Definitely long overdue for an update. While I have a few things to catch up with from late last year, I’ve recently spent some time botanising in the Pilbara; near Newman and Port Hedland, and I’ll post about the Newman work now.
I spent a couple of weeks working near Newman, spread over two periods in November last year and March this year. Both jobs were flora surveys for mining proposals, and both jobs involved the use of a helicopter. I was quite excited about this at first, however the fun soon wore off. The helicopter was small, cramped, difficult to get in and out of, hot, noisy, and imparted a sense of hurry to the work which I didn’t enjoy, due to the fact that the pilot would often leave the engine and rotors running while waiting for me to finish off a site.
Another day begins
It was a great way to experience the landscape though, and to be able to see changes in vegetation types from above made the work easier. Every landscape has its optimal viewing distance for maximum visual beauty; and the stony hills of the Pilbara are best suited to being seen from about 100m up.
Stony hillsides with creeklines are common land forms in this part of the Pilbara
Being in the helicopter also enabled me to get an interesting (and sometimes slightly scary) angle on the weather. On most days our work was cut short by the development of thunderstorm cells, and several times we dodged around active thundersorms on our afternoon commute back to our camp.
Thunderstorms from the air
The weather was also interesting to photograph from the ground. This is the sky after a storm passed over us at Sylvania Station, where we camped:
While flying in the helicopter, it was interesting to note the number and extent of mining activities in this part of the country, which was mind boggling. Our daily commute took about an hour, and in this time we would pass over three active mines and several areas of development that appeared to be planned mines, as well as various camps and other infrastructure such as railways and roads. It seemed that there was some kind of construction project happening in every valley. If there was no major developments, then there would at least be drill pads on the ridges and sometimes the flats.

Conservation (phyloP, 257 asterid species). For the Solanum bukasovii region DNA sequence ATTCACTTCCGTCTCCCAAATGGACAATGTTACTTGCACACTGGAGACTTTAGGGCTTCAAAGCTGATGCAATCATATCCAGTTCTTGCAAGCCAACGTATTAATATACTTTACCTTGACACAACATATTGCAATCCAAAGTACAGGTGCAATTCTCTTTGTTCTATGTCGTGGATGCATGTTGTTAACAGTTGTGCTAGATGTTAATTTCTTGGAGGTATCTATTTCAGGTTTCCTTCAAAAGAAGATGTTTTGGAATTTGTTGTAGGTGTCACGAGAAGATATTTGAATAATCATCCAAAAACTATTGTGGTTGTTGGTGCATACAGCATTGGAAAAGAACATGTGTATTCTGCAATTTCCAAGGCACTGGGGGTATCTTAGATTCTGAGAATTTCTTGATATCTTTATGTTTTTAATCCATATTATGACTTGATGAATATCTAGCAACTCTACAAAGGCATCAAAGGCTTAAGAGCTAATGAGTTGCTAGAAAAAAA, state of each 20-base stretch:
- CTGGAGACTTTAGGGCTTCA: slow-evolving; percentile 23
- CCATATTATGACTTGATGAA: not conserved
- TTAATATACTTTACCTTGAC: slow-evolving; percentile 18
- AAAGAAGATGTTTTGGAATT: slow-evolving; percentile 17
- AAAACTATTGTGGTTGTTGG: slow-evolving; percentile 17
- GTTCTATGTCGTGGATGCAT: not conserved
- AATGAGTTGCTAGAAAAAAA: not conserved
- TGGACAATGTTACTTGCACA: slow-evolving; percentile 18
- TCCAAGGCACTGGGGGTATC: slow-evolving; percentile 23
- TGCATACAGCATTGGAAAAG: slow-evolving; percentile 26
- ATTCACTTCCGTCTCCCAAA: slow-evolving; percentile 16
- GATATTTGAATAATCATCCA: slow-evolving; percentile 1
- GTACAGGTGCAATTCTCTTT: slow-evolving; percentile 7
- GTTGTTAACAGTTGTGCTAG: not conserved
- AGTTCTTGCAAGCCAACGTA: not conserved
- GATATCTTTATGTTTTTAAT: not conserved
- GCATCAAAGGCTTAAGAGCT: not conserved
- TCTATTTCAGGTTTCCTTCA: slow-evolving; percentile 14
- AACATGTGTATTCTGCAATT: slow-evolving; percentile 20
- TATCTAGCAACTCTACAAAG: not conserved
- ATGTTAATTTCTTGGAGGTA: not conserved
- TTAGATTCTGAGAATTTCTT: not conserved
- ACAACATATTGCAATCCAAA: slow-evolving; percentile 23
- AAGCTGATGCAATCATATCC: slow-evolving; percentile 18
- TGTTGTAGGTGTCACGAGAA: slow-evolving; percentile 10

The area north of Newman is known for its stony hills, gorges (exemplified by those at Karijini National Park), and open plains dissected by sandy creeks. The vegetation is ‘spinifex’ Triodia grasses with Acacia shrubs and/or sparse small Eucalyptus trees. Members of the Malvaceae (mallow) family are common shrubs; as are peas.
View from above. Iron plant (Astrotricha hamptonii) in foreground.
I also encountered some mushrooms, both unusual for this area from my experience. An Amanita, found emerging from a rocky hillside, with an unusual double annulus:
And a Coprinus, or related genus, found in a dense creekline:
And a final landscape: